Since Amit Chaudhuri himself was born in Calcutta and raised in Bombay, then sent to England for his university and postgraduate education, it is hardly surprising that so many of the characters in his fiction feel like outsiders in the place where they happen to reside. During his summer visits to relatives in Calcutta, Chaudhuri became aware of the subtle cultural differences even between two cities in the same country. His own experience became the basis of the critically acclaimed novella A Strange and Sublime Address (1991). When the ten-year-old protagonist of that work visits relatives in Calcutta, he finds himself among people who are poorer and less well educated than his family in Bombay. However, it is not just the difference in social class that makes him ill at ease; even more important are the unfamiliar customs and the daily rituals that are so much a part of life in Calcutta as to make it seem like a foreign country. In An Afternoon Raag (1993), Chaudhuri again describes how even the most minor details remind him that he is far from home. The central character in this novel is a man from Bombay who is completing his education at Oxford University. Unsuccessful in his attempts to reach out to English students, he turns for solace to two Indian women. However, much of the time he simply retreats into memory, imagining himself in his own familiar room in Bombay.
A Strange and Sublime Address and An Afternoon Raag are both about temporary displacement; there is no suggestion that Bombay will seem different to the protagonists when they return to the city. In A New World, however, when Dr. Jayojit Chatterjee goes back to Calcutta to spend a summer with his parents, he finds that he feels just as much an outsider there as he does in the American Midwest, where he now lives.
Admittedly, Jayojit has every reason to feel unsettled. After falling in love with her gynecologist, Jayojit’s Bengali wife, Amala, put her husband through a nasty divorce, gained custody of their young son, Vikram, or “Bonny,” and took him with her to San Diego. Now Jayojit can have Bonny with him only during his school vacation, which begins in April and ends in August. Since his father, Admiral Chatterjee, and his mother Ruby have not seen their grandson for some time—when they cancelled a trip to the United States when they heard about the divorce—Jayojit felt obligated to take Bonny to Calcutta as soon as he could. A New World begins with the arrival of Jayojit and Bonny at his parents’ apartment and ends with them on the plane from Dhaka to New York.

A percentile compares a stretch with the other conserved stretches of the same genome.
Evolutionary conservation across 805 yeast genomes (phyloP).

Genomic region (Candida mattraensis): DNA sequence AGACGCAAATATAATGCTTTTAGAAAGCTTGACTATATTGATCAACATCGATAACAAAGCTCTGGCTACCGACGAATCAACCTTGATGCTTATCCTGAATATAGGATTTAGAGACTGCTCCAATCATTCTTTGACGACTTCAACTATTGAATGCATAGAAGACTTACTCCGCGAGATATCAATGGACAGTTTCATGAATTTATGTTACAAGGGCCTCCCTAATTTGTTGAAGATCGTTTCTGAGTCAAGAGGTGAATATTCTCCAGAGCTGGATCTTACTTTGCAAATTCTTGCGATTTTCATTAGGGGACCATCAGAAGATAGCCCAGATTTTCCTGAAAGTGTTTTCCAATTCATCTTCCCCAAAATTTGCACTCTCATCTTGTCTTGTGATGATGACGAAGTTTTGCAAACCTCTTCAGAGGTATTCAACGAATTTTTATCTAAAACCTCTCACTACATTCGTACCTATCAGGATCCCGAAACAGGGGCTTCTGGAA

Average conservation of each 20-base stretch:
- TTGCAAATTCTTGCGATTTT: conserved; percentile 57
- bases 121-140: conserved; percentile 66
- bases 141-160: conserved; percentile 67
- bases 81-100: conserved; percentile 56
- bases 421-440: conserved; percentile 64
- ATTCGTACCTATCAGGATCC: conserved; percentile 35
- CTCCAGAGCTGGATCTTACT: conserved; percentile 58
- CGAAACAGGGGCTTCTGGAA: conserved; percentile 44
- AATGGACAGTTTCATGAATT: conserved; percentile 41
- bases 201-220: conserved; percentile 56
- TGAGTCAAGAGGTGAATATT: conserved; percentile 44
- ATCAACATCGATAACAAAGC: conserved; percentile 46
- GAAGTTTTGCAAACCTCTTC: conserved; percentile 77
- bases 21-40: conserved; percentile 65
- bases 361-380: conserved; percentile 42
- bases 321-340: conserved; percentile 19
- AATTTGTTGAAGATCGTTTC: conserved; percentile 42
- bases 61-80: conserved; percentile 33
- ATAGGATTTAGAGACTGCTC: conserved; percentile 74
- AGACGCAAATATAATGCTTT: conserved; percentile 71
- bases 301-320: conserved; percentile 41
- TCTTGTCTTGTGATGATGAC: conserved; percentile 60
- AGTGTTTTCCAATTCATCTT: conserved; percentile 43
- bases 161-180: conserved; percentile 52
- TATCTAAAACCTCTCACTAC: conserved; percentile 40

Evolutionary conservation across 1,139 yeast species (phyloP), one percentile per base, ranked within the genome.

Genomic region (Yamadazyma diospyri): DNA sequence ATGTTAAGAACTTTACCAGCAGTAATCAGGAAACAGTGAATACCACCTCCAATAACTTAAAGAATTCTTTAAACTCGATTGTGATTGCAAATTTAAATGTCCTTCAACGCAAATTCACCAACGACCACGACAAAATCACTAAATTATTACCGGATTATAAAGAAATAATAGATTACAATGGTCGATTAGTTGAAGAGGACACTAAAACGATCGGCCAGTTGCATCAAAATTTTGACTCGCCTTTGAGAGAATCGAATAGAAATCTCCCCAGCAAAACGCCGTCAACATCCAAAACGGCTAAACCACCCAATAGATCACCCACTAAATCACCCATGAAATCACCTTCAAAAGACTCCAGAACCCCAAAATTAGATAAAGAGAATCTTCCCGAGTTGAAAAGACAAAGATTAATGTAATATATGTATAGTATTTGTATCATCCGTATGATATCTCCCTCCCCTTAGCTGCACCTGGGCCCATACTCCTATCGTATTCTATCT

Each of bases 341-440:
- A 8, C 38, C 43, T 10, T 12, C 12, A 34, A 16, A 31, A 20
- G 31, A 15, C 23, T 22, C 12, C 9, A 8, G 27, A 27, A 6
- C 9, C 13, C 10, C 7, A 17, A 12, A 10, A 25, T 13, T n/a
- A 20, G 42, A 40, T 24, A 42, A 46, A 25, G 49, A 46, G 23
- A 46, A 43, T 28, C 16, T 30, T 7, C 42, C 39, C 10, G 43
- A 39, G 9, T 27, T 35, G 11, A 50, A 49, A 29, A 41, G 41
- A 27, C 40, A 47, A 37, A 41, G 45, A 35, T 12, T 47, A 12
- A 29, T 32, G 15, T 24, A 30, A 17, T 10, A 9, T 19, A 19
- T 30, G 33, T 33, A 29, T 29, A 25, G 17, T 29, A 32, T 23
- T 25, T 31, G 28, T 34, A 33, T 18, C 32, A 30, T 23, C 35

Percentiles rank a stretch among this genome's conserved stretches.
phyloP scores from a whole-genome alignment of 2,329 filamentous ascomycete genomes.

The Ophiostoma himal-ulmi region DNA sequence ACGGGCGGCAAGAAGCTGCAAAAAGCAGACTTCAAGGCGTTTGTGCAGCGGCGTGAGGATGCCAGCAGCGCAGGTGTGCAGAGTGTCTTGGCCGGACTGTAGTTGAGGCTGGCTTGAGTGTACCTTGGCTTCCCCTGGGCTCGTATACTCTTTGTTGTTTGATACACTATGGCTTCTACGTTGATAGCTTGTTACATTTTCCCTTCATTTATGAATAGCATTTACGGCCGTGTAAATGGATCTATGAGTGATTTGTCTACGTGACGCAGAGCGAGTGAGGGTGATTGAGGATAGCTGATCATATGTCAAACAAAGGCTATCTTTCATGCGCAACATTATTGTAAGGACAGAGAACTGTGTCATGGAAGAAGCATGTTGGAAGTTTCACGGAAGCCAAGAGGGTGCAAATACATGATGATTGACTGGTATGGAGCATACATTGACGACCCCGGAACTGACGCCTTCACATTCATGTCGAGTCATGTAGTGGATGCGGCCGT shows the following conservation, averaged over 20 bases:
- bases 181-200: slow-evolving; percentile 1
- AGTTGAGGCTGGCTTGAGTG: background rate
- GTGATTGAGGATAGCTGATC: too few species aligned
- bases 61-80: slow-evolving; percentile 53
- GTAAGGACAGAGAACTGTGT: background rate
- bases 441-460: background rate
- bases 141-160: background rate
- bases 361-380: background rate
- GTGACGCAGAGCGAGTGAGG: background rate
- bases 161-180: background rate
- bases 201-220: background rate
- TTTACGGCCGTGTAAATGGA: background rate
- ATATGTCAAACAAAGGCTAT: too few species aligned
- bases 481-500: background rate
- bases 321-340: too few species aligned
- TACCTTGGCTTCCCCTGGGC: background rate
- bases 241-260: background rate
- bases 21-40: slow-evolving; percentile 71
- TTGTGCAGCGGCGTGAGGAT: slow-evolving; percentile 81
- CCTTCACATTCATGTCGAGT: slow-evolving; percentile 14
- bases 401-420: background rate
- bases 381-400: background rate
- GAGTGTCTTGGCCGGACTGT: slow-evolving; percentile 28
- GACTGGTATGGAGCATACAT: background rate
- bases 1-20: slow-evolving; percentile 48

Although the first few chapters of A New World are uneventful, there are hints that the summer will not pass without incident. Any family get-together can produce a quarrel, and Jayojit knows that his parents are troubled about the divorce, which has limited their access to their grandchild, and also about their son’s failure to marry again, which would at least give them the hope of other grandchildren. Moreover, as Ruby keeps reminding Jayojit, Bonny may become ill either from too much exposure to the sun or from something he eats, not to mention his being exposed to germs for which his American immune system is unprepared. Jayojit is also well aware that his father might have another stroke, perhaps this time a fatal one.
However, the months pass by without a crisis. Every day is much like another. Bonny plays with his miniature cars and trucks and his Jurassic Park dinosaurs; the admiral checks on his investments and takes his naps; Ruby dusts, cooks, and complains about her shiftless servant; Jayojit observes the neighborhood, thinks about working on a new book, eats his mother’s luchis, and gains weight.
Despite its lack of dramatic events, however, A New World is anything but dull. Chaudhuri’s realistic story is as engrossing as the novels of the Magical Realists dominating Indian fiction on the cusp of the twenty-first century. Not only does he capture the essence of life in upper-class Calcutta society, its nostalgia, and its inherent comedy, but through his protagonist he also reveals what it means to be an exile and, even more fundamentally, what it means to be a human being.
Like many adults shaken by personal crises, Jayojit arrives at his parents’ home expecting to recapture the sense of security he knew as a child. However, because his father insisted on spending his retirement years in a place where he had never been based, Calcutta was never Jayojit’s home, and therefore it has few associations for him. Moreover, Jayojit himself has had too many new experiences to be able to return to the past. He is indeed a different person from the child he was once was. For example, though his mother takes great pains to cook food he once liked, Jayojit has been so strongly influenced by American notions about diet and health that...
(The entire section is 2000 words.)